The recent announcement that the DEA (Drug Enforcement Agency) was authorized to conduct covert surveillance on protestors got me thinking about how one could protect oneself against that kind of mass surveillance both in general and specifically in the context of attending or documenting (or just being near) a protest. It made me particularly thankful that we designed the Librem 5 to have a cellular hardware kill switch and in this post I’m going to give a quick overview of Stingray technology, the implications of its use at a protest, how the use of aerial stingrays (aka “dirtboxes”) extends its mass-surveillance capabilities, and how the Librem 5’s hardware kill switches give you control over where, when and how you are surveilled.
Our customers are from all walks of life and as such face a wide range of threats ranging from every-day risks from using the Internet all the way to customers concerned about nation state actors. We develop our security measures with all this in mind and try to strike the right balance between strong security (like our anti-interdiction services and PureBoot) and convenience (hardware kill switches). We also believe strongly that the customer, not us nor anyone else, should be in control of their computers and in control of their privacy, and this along with our commitment to Free Software guides all of our design decisions.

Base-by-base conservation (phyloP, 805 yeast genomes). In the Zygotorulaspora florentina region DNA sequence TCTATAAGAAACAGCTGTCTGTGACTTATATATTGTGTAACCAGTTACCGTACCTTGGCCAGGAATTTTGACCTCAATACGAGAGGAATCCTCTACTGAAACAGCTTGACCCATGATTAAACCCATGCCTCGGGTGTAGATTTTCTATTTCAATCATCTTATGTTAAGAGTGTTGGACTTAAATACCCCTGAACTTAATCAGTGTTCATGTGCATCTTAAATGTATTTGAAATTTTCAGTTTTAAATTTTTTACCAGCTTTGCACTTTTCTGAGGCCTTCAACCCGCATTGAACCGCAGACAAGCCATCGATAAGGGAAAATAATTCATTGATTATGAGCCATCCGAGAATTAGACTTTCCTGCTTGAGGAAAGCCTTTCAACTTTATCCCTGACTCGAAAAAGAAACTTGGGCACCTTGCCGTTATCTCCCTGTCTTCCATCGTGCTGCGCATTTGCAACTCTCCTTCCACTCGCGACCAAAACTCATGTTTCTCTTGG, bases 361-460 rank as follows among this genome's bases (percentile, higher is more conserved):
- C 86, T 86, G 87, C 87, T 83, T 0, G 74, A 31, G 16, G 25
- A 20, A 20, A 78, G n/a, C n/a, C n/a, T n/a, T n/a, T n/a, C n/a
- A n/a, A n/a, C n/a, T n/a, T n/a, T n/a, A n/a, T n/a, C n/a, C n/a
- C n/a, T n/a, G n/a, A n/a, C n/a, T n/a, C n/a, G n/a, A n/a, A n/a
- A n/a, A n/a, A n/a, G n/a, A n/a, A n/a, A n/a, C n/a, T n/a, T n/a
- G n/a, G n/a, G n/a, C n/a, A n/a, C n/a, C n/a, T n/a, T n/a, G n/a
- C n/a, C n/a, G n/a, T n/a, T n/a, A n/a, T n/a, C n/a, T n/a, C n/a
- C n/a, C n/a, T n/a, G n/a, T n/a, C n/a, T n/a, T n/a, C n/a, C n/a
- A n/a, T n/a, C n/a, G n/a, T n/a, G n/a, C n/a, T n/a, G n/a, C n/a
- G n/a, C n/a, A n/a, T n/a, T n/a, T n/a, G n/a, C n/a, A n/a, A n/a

Your phone is the most personal of your personal computers and contains sensitive files like photos, videos, contact lists and message logs. It is also packed full of sensors that are incredibly useful when used for your benefit, but incredibly damaging to your privacy when used against you. This risk is why we not only included hardware kill switches in the Librem 5 to disable the cellular modem, WiFi/Bluetooth, and the cameras and microphone, we added the ability to combine all the hardware kill switches to enter “lockdown mode” and disable all of the remaining sensors. This article on lockdown mode elaborates on the potential threats with the sensors on a phone and describes how lockdown mode can help.
This past week has seen nationwide protests in the United States over the death of George Floyd and along with it, state and federal responses. One of the more concerning developments from a privacy perspective came on June 2nd when it was reported by BuzzFeed News that the DEA (Drug Enforcement Agency) had been authorized to extend their traditional jurisdiction over drug enforcement to “conduct covert surveillance” on people participating in protests. There is speculation that this includes the use of aerial Stingray technology (known as “dirtboxes”) that extends the surveillance power of a traditional Stingray device housed inside of a van to the range of an aircraft to identify which phones (and therefore which people) attended a protest, potentially city-wide.